Possible chinks in the crocodile armour: defining skin microbiota

Charles Darwin University

  • Project code: PRJ-010453

  • Project stage: Closed

  • Project start date: Tuesday, May 31, 2016

  • Project completion date: Monday, December 10, 2018

  • National Priority: NAP-Enhance industry success through targeted industry-specific RD&E


The crocodile industry is based around the production of blemish-free belly skins for the international skin industry. Given the infancy of the industry, research and development efforts have been directed towards ensuring overall economic sustainability through improving various aspects of growth and survival, and supplying skins that meet the basic export requirements. However, as the international crocodilian industry has grown and farming practices have improved, more crocodile skins are available to supply the skin market. As a result, the expectation of what constitutes a first-grade skin has become less ambiguous.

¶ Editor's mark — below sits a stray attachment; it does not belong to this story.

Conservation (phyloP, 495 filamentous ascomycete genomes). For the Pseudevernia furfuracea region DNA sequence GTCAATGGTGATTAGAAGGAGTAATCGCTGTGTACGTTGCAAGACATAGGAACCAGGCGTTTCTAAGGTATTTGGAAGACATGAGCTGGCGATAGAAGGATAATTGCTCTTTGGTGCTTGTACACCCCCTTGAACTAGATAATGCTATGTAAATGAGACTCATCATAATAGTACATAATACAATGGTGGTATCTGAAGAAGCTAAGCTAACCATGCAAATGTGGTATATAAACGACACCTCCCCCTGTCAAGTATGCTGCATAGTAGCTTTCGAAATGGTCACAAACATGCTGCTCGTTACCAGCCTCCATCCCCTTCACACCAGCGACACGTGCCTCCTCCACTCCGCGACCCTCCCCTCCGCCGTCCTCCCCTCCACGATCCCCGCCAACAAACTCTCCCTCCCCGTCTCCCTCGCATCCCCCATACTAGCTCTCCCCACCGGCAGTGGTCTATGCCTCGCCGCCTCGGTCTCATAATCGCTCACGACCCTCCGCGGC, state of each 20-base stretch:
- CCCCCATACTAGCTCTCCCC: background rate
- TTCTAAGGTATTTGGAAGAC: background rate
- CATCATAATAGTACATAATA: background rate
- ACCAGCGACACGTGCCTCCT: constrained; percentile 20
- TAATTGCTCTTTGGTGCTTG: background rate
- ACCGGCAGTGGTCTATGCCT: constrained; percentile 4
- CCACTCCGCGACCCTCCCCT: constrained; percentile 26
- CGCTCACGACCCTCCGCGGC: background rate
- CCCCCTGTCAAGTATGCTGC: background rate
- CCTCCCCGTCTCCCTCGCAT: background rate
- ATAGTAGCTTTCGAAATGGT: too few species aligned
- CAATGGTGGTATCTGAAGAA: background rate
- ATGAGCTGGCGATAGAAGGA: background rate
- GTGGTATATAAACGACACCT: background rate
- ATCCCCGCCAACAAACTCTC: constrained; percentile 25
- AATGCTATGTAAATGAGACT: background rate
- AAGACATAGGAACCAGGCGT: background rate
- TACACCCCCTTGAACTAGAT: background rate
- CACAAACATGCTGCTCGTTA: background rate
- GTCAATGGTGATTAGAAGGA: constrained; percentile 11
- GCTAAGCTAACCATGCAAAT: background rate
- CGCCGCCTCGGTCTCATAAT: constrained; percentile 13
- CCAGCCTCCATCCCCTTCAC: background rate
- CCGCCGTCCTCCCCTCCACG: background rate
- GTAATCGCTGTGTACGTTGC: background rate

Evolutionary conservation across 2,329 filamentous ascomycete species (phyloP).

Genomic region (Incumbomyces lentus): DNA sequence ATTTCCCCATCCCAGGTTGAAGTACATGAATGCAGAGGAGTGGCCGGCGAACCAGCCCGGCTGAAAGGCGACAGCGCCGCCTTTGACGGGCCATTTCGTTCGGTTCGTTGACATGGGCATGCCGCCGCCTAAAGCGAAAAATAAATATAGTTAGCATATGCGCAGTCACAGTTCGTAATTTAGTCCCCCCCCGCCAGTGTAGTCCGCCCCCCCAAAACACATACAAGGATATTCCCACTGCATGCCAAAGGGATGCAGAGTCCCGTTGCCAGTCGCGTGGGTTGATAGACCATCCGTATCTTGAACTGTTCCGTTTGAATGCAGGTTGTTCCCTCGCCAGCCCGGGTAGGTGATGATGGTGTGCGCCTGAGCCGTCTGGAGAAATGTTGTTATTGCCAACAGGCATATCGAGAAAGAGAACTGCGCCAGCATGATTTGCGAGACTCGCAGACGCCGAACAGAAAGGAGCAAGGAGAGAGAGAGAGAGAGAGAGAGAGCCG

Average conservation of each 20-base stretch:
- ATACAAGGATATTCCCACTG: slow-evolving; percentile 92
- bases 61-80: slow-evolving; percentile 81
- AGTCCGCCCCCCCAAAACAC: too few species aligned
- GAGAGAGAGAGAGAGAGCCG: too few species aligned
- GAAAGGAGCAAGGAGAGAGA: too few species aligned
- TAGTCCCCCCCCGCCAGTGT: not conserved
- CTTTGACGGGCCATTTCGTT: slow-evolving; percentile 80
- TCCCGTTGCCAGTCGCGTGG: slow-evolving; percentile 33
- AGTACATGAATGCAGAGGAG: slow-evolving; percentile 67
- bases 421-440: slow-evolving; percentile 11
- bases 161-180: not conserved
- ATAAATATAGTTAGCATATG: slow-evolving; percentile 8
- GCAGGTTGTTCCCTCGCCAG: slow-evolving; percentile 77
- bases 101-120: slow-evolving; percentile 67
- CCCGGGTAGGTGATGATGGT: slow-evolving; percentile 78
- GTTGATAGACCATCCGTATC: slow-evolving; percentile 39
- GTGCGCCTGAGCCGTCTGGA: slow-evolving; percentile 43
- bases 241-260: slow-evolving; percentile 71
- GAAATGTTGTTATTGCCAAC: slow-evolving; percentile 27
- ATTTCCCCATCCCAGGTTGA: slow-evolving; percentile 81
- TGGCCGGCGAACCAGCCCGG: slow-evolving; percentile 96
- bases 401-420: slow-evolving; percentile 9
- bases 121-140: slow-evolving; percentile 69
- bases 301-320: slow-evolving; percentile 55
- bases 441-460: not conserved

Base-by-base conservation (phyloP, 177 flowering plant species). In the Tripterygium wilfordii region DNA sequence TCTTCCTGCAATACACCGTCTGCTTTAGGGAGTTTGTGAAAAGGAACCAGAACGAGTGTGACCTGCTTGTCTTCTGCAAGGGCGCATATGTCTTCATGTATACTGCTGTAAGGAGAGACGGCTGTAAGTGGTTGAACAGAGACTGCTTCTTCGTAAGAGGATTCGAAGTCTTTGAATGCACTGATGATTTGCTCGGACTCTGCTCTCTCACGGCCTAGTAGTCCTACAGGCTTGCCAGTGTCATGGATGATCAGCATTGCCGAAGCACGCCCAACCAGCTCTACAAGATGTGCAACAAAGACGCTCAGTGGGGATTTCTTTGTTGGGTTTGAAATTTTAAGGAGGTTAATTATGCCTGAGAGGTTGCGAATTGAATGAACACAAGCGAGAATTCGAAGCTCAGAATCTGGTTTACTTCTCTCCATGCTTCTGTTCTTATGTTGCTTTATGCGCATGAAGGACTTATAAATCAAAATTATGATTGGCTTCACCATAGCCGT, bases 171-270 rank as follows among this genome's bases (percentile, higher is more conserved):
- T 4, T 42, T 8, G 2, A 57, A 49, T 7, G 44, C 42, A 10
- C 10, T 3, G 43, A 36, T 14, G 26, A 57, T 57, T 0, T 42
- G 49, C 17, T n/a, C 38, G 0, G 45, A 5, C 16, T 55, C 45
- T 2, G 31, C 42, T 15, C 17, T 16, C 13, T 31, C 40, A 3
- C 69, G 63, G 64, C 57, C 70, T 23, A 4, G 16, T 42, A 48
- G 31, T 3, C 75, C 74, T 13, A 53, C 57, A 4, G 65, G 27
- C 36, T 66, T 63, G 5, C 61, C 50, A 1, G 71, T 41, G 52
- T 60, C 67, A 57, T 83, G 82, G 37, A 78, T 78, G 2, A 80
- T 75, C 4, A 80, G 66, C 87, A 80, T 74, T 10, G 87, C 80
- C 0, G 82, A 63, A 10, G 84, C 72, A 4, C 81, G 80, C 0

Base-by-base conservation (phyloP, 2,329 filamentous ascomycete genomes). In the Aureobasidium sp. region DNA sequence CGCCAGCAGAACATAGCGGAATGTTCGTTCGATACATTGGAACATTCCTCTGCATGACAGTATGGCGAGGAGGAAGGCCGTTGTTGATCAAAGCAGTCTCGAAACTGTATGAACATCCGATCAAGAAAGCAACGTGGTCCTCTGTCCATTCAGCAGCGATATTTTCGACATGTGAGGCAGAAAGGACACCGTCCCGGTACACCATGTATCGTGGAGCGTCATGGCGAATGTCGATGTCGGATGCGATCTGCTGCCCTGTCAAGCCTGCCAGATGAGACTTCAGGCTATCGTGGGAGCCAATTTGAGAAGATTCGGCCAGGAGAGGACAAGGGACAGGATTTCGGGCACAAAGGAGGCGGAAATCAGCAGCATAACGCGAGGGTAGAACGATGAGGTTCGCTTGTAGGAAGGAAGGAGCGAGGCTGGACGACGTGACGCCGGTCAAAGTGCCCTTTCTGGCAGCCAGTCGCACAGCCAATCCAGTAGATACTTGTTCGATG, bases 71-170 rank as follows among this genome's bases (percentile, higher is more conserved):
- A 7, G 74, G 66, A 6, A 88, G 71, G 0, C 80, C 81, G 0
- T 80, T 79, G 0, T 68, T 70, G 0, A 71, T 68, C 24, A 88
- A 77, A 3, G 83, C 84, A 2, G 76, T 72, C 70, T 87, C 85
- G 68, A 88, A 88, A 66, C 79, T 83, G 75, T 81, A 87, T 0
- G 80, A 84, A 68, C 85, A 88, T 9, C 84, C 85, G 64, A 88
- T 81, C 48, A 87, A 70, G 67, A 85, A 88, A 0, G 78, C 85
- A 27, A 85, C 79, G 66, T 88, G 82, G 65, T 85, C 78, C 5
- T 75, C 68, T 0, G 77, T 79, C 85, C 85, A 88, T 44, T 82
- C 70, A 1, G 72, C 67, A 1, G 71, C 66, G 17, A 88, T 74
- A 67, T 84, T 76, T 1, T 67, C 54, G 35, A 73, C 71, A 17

The main purpose of this project is to begin understanding the microflora of crocodile skin to determine what is commensal, opportunistic or pathogenic.


New and Emerging Animal Industries

Research Organisation

Charles Darwin University

Objective Summary

This project has two main objectives as follows.
1. Characterise the microflora associated with normal (unblemished) and blemished crocodile skin by:
a. Describing bacterial community diversity and abundance on wild, captive normal and captive blemished crocodile skin;
b. Comparing the three communities to identify which bacteria are unique to captive crocodile skins with a defined defect – (eg linear, foci or orange stain); and
c. In the captive environment, understand the relative importance of microflora transference between normal skin, defect skin, water and the pen surface.
2. Determine the prevalence of poxvirus and herpesvirus on crocodile skins and defects, as well as in the environment by:
a. Developing molecular tools if not already available,
b. Screening characteristic lesions to confirm aetiology, and
c. Budget permitting, if the presence of these viruses are not confirmed, follow the methodology of 1. above to determine the presence of bacteria and/or screen for other potential viruses.